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A jumbo feast for the 25 royal pachyderms residing at the Elephant Conservation and Care Centre (ECCC) was laid out by the Wildlife SOS on the Elephant Appreciation Day celebrated every year.


Sentinel Digital DeskBy : Sentinel Digital Desk

  |  24 Sep 2021 3:27 AM GMT

A jumbo feast for the 25 royal pachyderms residing at the Elephant Conservation and Care Centre (ECCC) was laid out by the Wildlife SOS on the Elephant Appreciation Day celebrated every year.

Trumpets of joy echoed throughout the Elephant Conservation and Care Centre (ECCC) as Wildlife SOS veterinarians and caregivers put together a special buffet for the elephants under their care on Wednesday. As the elephants departed for their morning walks, the dedicated staff set up a grand buffet of green fodder, corn, watermelons, bananas, pumpkins, and papayas.

Every year the Wildlife SOS staff puts in a lot of effort to develop innovative ideas to make the feast more enjoyable for the sublime pachyderms. This year the fruits were stacked one on top of another to allow the elephants to topple over the fruits as they dive head first into the feast!

On returning from their walks, the elephants rushed towards the mouth-watering meal, gobbling up all the delicious fruits. This annual jumbo feast was the first-ever for newly rescued elephants Nina and Emma, who thoroughly enjoyed the preparations done for them.

Elephants like Nina and Emma had been reduced to mere commodities their whole life, being worked to a breaking point in spite of suffering from a host of serious diseases. Earlier this year, they were rescued by Wildlife SOS and the Uttar Pradesh Forest Department and are currently undergoing specialised medical care and treatment at India's only Elephant Hospital.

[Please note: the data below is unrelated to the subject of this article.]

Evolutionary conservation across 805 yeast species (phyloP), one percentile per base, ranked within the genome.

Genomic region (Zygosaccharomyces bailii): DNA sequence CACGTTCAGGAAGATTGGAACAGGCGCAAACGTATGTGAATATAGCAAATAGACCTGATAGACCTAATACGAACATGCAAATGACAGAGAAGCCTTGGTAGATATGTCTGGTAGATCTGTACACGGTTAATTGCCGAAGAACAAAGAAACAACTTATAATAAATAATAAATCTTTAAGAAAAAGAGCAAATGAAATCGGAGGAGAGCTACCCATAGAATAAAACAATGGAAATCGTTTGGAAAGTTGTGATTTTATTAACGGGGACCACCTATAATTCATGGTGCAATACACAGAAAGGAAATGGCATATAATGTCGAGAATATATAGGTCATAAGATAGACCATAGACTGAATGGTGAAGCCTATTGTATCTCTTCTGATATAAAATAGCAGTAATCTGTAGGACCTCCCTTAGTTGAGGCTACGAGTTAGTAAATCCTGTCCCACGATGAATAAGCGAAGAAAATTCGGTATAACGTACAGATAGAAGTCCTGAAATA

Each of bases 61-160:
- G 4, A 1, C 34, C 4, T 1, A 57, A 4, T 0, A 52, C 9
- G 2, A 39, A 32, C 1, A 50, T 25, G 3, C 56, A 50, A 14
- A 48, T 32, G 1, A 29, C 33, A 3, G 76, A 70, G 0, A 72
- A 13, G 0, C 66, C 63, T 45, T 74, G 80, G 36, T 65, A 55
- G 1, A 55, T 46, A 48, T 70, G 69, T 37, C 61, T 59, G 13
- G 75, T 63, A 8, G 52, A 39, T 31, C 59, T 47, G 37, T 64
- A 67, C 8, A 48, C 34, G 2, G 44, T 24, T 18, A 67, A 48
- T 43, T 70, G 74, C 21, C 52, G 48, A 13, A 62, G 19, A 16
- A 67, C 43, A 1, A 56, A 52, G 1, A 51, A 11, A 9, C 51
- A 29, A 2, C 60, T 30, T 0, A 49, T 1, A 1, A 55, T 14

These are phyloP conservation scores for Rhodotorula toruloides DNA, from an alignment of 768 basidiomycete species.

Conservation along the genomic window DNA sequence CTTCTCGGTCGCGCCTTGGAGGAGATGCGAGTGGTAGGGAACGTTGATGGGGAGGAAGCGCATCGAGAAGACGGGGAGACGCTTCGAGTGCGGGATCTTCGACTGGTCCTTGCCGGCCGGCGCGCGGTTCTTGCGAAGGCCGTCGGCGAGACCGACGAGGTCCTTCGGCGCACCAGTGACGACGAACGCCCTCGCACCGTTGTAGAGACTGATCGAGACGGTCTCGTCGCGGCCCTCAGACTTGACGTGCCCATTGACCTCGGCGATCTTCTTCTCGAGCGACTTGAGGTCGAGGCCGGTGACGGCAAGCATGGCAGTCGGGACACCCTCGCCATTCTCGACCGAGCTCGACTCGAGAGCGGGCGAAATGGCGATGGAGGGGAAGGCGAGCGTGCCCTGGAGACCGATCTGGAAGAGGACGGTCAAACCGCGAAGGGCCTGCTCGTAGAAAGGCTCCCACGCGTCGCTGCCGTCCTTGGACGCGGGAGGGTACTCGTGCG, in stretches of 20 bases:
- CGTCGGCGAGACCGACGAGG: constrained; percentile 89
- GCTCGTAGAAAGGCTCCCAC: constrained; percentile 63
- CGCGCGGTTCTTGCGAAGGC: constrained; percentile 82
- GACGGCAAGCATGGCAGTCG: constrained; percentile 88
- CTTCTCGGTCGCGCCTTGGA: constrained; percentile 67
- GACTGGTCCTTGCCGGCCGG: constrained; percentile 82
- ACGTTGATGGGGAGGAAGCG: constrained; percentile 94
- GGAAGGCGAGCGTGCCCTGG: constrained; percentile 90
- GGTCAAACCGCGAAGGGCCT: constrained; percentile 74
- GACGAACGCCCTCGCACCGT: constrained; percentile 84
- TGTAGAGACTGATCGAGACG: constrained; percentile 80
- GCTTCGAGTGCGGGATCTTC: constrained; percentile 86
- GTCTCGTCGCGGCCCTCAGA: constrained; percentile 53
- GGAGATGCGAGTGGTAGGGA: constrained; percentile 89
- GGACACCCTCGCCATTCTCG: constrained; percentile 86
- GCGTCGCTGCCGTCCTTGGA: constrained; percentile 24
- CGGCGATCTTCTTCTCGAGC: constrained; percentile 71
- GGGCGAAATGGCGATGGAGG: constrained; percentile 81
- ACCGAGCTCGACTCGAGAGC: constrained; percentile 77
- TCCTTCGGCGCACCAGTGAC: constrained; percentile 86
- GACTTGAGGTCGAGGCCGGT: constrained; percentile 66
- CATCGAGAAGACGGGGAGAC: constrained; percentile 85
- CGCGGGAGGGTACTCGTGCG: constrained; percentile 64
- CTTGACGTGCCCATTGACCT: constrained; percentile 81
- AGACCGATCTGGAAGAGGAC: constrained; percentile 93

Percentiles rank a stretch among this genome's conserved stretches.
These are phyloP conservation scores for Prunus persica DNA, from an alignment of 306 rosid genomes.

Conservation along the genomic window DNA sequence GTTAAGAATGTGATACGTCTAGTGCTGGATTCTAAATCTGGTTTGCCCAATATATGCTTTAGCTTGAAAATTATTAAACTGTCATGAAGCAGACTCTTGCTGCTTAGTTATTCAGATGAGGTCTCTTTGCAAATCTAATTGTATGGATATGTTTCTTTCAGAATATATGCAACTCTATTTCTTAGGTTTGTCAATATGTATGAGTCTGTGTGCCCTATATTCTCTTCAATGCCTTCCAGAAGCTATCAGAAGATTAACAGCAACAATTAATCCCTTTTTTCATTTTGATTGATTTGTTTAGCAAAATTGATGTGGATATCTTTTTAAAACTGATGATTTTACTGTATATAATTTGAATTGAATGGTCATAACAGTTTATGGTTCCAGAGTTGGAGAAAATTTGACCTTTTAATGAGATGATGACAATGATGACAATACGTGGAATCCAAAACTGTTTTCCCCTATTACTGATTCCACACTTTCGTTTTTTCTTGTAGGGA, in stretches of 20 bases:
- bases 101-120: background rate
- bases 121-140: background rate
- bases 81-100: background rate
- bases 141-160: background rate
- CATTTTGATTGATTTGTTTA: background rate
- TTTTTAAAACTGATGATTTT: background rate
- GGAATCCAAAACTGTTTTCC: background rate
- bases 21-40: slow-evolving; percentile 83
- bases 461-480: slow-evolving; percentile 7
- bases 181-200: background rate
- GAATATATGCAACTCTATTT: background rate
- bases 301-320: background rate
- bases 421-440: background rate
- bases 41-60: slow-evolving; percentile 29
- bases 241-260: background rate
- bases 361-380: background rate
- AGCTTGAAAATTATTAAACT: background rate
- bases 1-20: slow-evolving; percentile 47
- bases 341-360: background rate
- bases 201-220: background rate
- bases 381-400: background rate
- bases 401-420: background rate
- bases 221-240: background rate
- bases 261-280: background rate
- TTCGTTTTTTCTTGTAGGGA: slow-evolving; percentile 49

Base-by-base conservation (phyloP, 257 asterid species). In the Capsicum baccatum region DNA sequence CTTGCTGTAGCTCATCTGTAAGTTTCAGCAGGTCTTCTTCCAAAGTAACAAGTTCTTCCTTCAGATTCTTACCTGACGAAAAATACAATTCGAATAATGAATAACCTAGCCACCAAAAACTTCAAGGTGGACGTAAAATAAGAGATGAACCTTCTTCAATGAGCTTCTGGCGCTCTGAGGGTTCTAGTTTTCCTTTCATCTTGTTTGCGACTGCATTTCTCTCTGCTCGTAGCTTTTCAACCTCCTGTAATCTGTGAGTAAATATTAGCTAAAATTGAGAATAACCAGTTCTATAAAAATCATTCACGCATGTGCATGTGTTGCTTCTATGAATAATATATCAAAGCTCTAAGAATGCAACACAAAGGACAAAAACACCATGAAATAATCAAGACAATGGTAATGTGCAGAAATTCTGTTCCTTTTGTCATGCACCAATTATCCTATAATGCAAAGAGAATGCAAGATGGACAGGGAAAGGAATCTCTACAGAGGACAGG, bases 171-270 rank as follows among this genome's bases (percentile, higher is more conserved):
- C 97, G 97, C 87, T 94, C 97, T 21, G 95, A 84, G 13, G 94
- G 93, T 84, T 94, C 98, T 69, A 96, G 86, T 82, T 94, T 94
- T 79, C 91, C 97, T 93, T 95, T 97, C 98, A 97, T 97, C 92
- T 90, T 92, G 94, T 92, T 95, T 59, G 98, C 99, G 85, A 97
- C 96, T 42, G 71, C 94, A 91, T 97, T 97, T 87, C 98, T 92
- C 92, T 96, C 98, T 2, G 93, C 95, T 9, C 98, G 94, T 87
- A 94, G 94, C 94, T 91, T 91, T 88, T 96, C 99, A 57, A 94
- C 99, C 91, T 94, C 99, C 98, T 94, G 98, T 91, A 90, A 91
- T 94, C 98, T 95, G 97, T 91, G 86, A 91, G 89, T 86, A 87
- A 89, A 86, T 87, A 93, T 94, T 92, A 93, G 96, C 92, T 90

Kartick Satyanarayan, Co-founder & CEO of Wildlife SOS, said, "Watching our resident elephants enjoy a peaceful retirement fills our hearts with happiness. When elephants are captured, they are abused physically as well as mentally to the point that they are incapable of returning to the wild. Wildlife SOS is committed to providing these rescued elephants a second chance at a safer, kinder life along with the best possible medical care."

Geeta Seshamani, Co-founder & Secretary of Wildlife SOS, said, "Our elephants bring all of us at Wildlife SOS so much joy that we are thrilled to give back to them. This year was even more special, with Nina and Emma joining us. The two kind souls were rescued this year as processional elephants. We are so glad to be able to give them the love and appreciation that has been long overdue."

Baiju Raj M.V, Director Conservation Projects, Wildlife SOS, said, "Elephant Appreciation Day is not only a celebration of these majestic animals, but also of our relentless supporters whose generosity has enabled us to provide these elephants with the best quality of life and also the love and care that they truly deserve.

India is home to over 50 per cent of the population of Asian elephants in the world, making India the last strong-hold of Asian elephants. Yet, elephant populations continue to face various threats like habitat encroachment, poaching, and captivity in tourism and begging industries.

Wildlife SOS, established in 1995, started working with elephants in the year of 2010. Wildlife SOS also established India's first and only Elephant Conservation and Care Centre, Mathura in 2010 as well as India's first Elephant Hospital, Mathura in 2018 in collaboration with the Uttar Pradesh Forest Department. With state-of-the-art veterinary facilities, the hospital cares for geriatric or injured elephants. Presently the centre is treating over 25 elephants. (IANS)

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